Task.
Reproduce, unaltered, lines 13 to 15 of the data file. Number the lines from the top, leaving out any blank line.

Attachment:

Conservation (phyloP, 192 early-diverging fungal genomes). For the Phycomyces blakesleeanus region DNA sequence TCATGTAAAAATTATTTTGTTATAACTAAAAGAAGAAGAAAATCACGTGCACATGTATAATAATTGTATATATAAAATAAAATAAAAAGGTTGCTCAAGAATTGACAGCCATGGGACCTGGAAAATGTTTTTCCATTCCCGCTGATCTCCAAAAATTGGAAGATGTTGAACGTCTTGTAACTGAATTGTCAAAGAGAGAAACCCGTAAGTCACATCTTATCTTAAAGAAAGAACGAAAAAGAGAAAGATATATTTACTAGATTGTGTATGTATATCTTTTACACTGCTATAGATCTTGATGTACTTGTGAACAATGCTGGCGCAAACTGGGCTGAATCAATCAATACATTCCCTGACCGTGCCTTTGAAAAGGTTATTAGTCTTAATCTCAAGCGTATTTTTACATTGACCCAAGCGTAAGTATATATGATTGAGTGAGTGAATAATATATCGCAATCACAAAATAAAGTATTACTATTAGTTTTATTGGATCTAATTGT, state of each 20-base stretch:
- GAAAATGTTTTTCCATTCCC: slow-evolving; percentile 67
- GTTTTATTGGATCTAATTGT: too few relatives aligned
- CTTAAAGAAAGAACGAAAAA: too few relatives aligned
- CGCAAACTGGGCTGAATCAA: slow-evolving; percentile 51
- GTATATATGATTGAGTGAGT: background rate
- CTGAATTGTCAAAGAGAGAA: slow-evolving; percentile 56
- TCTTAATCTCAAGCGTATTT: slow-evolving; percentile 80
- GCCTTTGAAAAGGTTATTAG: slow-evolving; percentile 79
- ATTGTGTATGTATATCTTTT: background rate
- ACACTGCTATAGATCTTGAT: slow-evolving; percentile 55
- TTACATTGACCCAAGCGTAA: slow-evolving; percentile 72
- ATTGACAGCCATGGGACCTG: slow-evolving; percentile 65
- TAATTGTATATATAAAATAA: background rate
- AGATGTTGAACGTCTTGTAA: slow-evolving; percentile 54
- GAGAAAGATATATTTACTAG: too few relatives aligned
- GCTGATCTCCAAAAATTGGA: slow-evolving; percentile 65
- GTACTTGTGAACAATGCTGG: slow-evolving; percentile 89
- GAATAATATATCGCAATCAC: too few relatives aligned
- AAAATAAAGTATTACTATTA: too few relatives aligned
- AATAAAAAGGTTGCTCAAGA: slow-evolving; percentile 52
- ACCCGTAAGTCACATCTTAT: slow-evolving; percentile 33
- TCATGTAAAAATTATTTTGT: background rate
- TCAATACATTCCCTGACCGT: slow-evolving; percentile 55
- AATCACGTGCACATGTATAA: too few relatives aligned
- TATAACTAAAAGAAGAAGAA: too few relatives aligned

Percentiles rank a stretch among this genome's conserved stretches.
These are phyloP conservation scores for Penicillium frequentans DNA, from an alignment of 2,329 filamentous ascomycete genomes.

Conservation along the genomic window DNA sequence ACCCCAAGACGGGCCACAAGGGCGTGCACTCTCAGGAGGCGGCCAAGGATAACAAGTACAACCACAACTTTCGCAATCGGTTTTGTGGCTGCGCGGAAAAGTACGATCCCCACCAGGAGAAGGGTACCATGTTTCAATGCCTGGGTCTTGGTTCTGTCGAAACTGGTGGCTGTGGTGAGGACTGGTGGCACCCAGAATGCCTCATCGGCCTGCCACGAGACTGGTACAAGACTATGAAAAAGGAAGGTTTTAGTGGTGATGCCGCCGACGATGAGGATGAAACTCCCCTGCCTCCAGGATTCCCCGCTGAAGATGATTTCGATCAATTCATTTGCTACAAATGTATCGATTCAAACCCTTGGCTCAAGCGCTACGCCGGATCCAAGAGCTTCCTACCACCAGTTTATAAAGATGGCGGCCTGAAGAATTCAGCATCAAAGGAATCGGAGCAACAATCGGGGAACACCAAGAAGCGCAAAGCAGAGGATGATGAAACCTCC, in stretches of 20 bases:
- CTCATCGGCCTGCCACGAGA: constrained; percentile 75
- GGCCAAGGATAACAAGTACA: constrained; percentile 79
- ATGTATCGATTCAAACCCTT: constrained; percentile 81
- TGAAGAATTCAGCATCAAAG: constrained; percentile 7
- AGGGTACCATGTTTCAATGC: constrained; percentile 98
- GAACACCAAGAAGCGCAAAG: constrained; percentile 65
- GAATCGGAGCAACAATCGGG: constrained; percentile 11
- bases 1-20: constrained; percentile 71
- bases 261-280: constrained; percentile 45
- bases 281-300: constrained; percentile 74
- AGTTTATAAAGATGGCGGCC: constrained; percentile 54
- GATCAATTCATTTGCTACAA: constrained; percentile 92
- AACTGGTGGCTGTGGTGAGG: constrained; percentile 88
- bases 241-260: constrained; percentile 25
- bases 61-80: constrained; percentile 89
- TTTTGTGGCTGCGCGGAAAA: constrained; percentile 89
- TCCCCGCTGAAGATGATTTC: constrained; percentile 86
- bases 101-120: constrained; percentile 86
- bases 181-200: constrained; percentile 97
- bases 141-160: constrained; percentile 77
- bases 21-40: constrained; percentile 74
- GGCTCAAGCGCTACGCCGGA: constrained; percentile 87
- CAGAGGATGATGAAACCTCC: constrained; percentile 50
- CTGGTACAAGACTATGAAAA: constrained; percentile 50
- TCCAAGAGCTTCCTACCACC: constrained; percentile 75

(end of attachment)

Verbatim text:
- ATTGACAGCCATGGGACCTG: slow-evolving; percentile 65
- TAATTGTATATATAAAATAA: background rate
- AGATGTTGAACGTCTTGTAA: slow-evolving; percentile 54